By now you’ve probably seen a bunch of news reports about people who have received cancellation notices from their insurers, and are finding that new policies will cost much more than their old plans. What you may not know, since the follow-up stories have received much less attention, is that many of these reports have turned out to be wrong. Under closer examination, most of the people we’ve seen profiled will actually benefit from the Affordable Care Act, with cheaper, better coverage.
It’s not just conservative media like Fox News that’s getting it wrong–mainstream news organizations like NBC and CBS have filed incomplete and inaccurate reports as well. The coverage has been so bad that MSNBC host Chris Hayes put together a guide with three questions viewers can ask to figure out if a story might be misleading. They’re definitely helpful, but we’ve found some bogus stories can still sneak through, so we’re adding a couple guidelines of our own.
1. Does the person qualify for subsidies?
If a report doesn’t mention whether a person qualifies for subsidies, you’re not getting the whole story. As an example, Hayes points to a California woman, Deborah Cavallaro, who NBC News reported was told by her insurer that her current plan, which costs $293 a month, was being canceled. The plan her insurer offered as a replacement cost almost $200 more per month. What NBC News missed, according to the Los Angeles Times, is that not only can she get a better plan on the exchanges for less than she’s paying now, but based on her income she’s also eligible for a hefty subsidy of $200 per month. Between the slightly cheaper plan and the subsidy, Obamacare could actually save her up to $3,000 a year.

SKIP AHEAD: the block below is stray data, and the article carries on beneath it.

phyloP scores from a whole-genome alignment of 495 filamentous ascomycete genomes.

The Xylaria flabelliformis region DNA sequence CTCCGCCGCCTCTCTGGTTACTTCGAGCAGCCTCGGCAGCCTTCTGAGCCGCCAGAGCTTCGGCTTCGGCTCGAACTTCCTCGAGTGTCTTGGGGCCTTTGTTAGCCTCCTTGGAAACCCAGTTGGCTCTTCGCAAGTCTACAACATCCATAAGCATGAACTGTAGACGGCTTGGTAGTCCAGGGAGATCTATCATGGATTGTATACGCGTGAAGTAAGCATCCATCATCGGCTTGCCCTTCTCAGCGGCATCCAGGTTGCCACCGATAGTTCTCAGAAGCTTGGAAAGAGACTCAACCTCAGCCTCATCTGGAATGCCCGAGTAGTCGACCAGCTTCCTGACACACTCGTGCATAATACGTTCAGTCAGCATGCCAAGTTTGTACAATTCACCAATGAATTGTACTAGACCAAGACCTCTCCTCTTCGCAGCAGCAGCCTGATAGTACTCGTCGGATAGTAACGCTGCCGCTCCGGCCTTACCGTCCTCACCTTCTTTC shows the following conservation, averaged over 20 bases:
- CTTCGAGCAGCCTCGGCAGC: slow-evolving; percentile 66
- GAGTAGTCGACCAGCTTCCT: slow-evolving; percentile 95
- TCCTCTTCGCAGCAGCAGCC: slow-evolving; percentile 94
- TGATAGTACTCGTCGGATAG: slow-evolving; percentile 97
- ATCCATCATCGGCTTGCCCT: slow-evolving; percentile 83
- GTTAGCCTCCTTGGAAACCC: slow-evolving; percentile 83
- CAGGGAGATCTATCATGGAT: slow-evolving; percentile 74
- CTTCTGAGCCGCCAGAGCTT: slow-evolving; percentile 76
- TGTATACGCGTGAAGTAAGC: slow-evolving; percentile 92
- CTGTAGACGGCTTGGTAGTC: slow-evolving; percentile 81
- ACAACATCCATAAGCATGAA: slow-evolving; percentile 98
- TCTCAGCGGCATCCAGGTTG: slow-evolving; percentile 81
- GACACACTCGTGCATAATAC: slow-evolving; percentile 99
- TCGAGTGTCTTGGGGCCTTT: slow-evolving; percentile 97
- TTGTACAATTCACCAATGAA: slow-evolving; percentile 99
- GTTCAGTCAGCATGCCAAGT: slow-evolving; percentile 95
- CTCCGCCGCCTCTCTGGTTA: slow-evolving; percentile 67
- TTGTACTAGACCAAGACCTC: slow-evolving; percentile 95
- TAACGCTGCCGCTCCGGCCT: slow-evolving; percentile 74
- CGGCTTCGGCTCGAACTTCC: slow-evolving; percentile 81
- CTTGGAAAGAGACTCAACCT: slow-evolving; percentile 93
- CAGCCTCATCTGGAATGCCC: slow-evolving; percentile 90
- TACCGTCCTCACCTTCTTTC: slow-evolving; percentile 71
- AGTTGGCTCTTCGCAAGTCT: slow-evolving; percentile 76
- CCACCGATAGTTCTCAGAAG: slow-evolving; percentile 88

2. What kind of policy is this?
To illustrate this point, Hayes gives the example of Dianne Barrette of Florida, who told CBS News she was shocked to learn that her current $54 a month policy was being canceled, and a new policy would cost ten times that. However, when other people took a closer look at her current plan they discovered that it’s what Consumer Reports calls “junk insurance”- it only pays the first $50 of the services it covers, and doesn’t cover hospitalizations at all.
The New Republic’s Jonathan Cohn talked to Barrette and found that she also qualifies for a subsidy of $331 per month, meaning that she can get real insurance– a Bronze plan– on the exchange for about $100 per month. Or she could go for an even better silver plan for $150. After learning about her new options, Barrette told Cohn that she’s no longer against losing her current plan, saying, “Maybe it’s a blessing in disguise.”
3. Is the reporter taking the insurance company at face value?